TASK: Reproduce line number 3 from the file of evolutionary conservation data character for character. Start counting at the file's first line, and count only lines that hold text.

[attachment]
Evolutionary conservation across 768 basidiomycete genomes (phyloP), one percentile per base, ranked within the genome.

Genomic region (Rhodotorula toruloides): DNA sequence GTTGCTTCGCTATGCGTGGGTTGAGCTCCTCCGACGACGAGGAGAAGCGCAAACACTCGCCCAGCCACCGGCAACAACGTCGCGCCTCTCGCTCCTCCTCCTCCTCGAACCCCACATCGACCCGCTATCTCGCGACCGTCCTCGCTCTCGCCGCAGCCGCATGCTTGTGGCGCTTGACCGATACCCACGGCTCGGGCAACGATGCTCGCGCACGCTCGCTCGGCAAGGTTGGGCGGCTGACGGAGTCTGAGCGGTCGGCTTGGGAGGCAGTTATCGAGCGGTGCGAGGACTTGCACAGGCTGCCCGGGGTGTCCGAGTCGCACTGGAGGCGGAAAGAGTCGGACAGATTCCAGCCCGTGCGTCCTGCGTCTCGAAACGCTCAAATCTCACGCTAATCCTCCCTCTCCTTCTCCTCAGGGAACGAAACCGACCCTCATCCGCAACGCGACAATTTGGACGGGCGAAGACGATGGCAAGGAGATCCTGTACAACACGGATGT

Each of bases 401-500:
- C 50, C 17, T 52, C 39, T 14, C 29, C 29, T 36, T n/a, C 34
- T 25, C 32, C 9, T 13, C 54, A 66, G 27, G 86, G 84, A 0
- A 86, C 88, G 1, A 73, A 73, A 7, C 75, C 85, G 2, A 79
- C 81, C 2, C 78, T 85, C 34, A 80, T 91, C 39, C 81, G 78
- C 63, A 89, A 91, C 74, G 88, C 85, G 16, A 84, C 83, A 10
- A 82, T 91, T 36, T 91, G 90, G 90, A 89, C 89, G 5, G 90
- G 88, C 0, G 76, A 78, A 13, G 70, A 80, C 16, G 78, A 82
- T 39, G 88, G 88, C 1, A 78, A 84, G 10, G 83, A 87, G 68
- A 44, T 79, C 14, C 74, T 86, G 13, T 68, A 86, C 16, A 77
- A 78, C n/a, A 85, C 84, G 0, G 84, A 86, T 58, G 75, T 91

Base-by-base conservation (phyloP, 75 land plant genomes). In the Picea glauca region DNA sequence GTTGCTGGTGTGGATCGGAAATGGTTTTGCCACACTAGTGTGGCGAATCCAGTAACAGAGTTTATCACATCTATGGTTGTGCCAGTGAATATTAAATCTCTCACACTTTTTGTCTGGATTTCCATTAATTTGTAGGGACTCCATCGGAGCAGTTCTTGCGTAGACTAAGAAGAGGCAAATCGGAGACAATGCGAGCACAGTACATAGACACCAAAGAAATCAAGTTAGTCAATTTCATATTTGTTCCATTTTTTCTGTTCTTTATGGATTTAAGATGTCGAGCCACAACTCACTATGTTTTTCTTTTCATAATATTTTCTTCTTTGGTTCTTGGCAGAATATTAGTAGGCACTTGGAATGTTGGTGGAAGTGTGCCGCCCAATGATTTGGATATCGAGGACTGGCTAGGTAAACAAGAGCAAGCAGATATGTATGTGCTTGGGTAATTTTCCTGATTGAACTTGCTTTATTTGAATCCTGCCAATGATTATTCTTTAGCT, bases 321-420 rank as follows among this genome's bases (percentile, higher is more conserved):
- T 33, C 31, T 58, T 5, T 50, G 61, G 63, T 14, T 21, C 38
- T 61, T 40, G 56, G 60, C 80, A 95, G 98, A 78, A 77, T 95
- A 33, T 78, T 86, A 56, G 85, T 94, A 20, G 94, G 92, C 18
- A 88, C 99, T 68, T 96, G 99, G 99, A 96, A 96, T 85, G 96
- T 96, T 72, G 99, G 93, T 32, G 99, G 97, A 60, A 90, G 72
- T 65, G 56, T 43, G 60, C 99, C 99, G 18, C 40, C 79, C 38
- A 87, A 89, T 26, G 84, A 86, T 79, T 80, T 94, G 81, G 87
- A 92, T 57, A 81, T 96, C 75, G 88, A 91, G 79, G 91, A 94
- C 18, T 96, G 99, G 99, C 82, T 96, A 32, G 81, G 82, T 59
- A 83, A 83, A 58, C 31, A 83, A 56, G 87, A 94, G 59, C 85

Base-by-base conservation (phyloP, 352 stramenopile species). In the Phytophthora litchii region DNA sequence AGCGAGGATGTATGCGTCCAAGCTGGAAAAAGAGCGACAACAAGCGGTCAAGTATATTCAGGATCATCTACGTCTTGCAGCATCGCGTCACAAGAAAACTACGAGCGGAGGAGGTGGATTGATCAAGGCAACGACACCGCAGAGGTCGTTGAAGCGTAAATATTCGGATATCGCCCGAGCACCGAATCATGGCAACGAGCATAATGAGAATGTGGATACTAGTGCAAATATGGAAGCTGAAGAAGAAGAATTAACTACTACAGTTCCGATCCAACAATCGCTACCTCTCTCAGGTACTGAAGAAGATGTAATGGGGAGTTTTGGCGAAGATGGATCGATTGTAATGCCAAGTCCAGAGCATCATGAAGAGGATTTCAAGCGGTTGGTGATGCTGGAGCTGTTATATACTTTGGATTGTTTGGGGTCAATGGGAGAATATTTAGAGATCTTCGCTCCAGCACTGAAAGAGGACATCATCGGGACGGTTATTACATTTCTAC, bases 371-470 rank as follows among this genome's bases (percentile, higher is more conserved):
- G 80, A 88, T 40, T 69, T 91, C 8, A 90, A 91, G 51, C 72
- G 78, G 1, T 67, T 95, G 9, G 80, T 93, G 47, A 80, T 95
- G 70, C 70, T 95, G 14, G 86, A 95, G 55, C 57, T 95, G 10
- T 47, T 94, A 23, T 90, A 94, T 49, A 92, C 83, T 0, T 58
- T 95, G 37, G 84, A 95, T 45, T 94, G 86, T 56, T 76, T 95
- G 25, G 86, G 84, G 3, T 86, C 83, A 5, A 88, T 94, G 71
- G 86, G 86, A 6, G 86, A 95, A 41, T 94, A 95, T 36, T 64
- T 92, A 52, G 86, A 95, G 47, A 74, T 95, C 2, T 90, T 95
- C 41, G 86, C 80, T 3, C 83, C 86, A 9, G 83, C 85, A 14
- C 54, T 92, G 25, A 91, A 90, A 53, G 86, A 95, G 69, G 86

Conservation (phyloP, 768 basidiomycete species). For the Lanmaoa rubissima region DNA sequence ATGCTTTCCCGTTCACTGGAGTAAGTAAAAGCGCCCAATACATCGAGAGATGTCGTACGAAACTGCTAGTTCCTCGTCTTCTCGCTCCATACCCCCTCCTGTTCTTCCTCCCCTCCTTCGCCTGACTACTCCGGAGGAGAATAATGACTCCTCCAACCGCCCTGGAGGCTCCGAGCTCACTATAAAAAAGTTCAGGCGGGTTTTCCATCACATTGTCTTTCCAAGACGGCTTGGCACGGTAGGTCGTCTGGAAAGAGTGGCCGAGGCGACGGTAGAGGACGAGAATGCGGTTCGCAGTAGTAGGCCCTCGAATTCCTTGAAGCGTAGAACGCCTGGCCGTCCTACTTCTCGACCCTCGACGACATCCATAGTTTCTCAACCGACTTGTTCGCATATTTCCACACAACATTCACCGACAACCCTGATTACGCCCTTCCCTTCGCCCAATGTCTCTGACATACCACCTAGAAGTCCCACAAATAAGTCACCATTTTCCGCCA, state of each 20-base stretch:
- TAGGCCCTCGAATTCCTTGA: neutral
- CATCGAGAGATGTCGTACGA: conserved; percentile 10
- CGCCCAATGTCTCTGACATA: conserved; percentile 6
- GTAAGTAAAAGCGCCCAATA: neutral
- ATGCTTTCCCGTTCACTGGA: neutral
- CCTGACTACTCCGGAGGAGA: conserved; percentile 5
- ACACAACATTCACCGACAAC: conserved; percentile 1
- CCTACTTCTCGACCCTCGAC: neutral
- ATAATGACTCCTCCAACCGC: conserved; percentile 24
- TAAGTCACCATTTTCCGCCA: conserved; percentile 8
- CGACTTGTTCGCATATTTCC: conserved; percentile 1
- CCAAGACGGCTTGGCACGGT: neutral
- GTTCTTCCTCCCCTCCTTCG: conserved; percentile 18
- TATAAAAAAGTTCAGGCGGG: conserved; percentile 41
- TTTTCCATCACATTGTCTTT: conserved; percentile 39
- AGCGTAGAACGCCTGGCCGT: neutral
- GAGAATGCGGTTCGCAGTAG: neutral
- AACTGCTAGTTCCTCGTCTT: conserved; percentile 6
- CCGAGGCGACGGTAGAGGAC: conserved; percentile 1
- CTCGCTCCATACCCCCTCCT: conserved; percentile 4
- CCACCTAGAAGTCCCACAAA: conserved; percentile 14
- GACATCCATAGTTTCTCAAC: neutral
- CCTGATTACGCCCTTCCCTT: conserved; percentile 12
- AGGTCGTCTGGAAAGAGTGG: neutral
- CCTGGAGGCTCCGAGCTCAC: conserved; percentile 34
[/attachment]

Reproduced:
Each of bases 401-500: